Source:PBS– American Experience: Jimmy Carter.
Source:The Daily Press
“Jimmy Carter’s story is one of the greatest dramas in American politics. In 1980, he was overwhelmingly voted out of office in a humiliating defeat. Over the subsequent two decades, he became one of the most admired statesmen and humanitarians in America and the world. Through interviews with the people who know him best, Jimmy Carter traces his rapid ascent in politics, dramatic fall from grace and unexpected resurrection, including Carter family home movies and a rare film sequence of Carter’s final hours in the Oval Office, when he and his advisors waited in vain for the release of the Americans who had been held hostage in Tehran for 444 days.
Carter was the first president to confront the challenge of militant Islam, then embodied by the Ayatollah Khomeini, leader of the Iranian revolution. Carter was also the first president to embark on what would prove to be the excruciating road to peace in the Middle East. But in the end, his presidency was undone by his failure to secure the hostages’ release and by a plummeting economy. Yet the memories of his presidency — gas lines, inflation, recession, the Iran hostage crisis, an ineffectual and fractured administration, and the so-called national malaise — would be eclipsed, finally, by his post-presidential successes as a peacemaker in the world’s most troubled areas, and his emergence as a champion for the poor in his own country.”
From American Experience
“American Experience: Jimmy Carter. Airs Tuesday, June 25th at 8pm on PBS 6.”
Source:Arizona Public Media– American Experience: Jimmy Carter.
From Arizona Public Media
Had it not have been for 1974 and the Watergate scandal, Jimmy Carter doesn’t get elected President of the United States, at least in 1976. He probably runs for reelection for Governor of Georgia in 1974 and probably gets reelected and waits for 1980. And looks at his options then. Jimmy Carter, basically was in a time that was perfect for someone like him, after Watergate and President Nixon resigning in 1974. Americans were looking for decent honest person to lead the country.
Gerry Ford was, a good, honest man, but American voters were also looking for an outsider and a new voice that was not from Washington. Not a cabinet official, or someone in Congress, but a breath of fresh air, someone who wasn’t an elitist and someone who spoke their mind and could take the country on a different course. And perhaps end the gridlock in Washington and to a certain extent. That’s what President Carter brought to Washington. He was able to pass a lot of legislation out of Congress.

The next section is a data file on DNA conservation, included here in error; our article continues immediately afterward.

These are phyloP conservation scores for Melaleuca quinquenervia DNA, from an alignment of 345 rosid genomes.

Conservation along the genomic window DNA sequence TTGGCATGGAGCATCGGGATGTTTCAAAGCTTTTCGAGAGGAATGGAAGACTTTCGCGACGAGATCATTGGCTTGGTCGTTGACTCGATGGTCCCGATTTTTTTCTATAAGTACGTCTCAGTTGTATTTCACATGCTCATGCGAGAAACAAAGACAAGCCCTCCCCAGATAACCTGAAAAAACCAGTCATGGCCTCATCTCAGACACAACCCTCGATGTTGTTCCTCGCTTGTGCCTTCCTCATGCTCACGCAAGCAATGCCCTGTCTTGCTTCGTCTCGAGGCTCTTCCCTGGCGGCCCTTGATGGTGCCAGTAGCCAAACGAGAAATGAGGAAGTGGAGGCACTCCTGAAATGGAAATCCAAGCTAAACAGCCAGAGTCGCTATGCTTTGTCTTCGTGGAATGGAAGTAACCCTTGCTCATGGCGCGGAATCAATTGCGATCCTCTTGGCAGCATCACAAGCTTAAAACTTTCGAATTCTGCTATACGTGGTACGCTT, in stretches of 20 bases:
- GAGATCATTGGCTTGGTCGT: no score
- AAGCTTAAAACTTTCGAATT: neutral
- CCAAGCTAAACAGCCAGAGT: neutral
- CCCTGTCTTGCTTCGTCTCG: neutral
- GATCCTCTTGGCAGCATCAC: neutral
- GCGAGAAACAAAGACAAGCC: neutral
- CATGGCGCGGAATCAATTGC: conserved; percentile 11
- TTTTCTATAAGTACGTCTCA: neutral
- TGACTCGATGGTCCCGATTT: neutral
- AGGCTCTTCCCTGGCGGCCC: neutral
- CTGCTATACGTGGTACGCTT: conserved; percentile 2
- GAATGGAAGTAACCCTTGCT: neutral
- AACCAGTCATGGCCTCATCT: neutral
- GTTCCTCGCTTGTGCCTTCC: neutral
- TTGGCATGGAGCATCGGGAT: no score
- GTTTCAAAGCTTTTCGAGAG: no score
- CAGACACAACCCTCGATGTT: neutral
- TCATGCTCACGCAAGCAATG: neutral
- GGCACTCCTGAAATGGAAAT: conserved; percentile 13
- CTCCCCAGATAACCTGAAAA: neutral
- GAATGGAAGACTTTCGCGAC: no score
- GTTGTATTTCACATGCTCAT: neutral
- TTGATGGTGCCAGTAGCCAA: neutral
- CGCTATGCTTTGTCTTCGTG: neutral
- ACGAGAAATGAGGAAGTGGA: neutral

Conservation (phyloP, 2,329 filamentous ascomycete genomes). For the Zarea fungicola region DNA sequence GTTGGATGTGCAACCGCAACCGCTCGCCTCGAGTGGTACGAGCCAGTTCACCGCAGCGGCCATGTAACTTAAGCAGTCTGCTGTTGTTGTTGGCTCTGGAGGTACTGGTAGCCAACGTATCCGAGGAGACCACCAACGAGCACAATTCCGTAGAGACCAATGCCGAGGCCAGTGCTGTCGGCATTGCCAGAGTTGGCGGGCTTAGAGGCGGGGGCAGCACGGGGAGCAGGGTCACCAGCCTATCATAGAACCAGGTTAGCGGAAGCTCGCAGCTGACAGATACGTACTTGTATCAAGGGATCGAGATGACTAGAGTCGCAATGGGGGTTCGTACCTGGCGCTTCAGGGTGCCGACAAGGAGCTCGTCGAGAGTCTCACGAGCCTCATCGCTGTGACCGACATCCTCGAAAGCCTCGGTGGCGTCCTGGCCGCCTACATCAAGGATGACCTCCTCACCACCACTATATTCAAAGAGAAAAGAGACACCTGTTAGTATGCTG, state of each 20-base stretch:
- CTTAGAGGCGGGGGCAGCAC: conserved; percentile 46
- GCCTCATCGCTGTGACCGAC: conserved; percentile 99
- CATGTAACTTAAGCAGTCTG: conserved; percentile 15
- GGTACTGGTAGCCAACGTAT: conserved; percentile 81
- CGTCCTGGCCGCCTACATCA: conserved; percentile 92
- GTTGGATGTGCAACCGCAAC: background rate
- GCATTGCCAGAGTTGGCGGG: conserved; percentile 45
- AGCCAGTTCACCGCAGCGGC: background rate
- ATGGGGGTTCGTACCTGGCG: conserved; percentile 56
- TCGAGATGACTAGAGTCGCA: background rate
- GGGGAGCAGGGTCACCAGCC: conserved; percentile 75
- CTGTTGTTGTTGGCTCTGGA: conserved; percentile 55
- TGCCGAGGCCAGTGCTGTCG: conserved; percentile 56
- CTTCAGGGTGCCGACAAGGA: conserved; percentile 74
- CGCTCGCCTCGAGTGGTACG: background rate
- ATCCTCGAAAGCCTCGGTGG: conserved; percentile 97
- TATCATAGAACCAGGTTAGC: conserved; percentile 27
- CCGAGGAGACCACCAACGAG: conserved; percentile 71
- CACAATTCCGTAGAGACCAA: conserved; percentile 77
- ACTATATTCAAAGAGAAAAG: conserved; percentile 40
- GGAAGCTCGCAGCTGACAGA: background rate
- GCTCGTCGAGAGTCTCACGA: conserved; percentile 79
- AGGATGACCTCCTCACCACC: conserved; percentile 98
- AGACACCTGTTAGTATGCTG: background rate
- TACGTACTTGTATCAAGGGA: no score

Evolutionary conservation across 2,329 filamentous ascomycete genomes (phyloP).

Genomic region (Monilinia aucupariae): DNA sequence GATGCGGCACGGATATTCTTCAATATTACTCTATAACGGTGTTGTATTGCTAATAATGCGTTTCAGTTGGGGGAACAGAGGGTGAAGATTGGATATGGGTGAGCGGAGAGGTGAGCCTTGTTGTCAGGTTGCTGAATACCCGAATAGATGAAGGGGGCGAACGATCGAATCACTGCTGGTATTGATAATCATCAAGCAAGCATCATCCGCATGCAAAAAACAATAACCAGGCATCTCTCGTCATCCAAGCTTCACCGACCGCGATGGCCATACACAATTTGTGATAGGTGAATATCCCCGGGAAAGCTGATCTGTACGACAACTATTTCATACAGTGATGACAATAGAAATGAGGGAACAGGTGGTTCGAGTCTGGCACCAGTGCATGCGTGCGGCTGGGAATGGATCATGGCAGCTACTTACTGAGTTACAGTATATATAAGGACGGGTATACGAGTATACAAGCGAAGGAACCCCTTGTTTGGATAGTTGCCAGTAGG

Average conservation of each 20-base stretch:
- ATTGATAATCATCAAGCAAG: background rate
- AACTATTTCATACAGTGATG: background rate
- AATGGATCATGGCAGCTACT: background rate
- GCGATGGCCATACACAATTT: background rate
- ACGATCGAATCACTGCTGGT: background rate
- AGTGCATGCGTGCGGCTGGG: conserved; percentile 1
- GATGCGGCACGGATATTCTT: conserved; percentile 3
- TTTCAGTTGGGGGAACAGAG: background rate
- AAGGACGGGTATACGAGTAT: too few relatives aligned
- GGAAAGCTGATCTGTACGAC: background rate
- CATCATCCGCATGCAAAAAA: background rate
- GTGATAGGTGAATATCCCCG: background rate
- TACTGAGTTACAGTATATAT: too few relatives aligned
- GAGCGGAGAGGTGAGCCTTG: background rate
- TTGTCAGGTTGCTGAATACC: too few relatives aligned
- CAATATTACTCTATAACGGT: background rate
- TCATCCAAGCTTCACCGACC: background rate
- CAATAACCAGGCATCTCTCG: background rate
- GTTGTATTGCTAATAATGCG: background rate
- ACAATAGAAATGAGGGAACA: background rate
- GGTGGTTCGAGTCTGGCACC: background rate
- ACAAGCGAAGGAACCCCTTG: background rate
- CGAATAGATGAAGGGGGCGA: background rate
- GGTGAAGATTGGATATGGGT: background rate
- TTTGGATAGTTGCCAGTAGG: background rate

Yes, President Carter, had a Democratic Congress with large majorities, including a 3-5 majority in the Senate his first two years. But he was also able to get a lot of Congressional Republicans to vote for his legislation, because he worked with the Republican Leadership in the House and Senate. He probably actually had more Republican allies in Congress, than Democratic allies. He had problems with Congressional Democrats. The Democratic Party in Congress (especially in the House) was not the Democratic Party that John F. Kennedy had in the early 1960s.
National Democrats were moving way to the left and looking more for a George McGovern Democrat, than a Center-Left Democrat (which is what Jimmy Carter was) to lead them. Which made it difficult for President Carter to work with his own party in and outside of Washington.
Former Senate Republican Leader Robert Dole (Republican, Kansas) said that Jimmy Carter was the smartest President that he ever served with. Senator Dole was in Congress during the entire Carter Presidency and served as Ranking Member of the Finance Committee during that time, but the reason why Senator Dole became Chairman of the Finance Committee in 1981, is because Ronald Reagan defeated President Carter and Republicans win back the Senate in 1980.
Jimmy Carter had a great feel for policy and issues and was very intelligent, but he didn’t have much a political touch and vision to take the country in. He was better suited running a cabinet department, than leading an entire administration and country in a certain direction.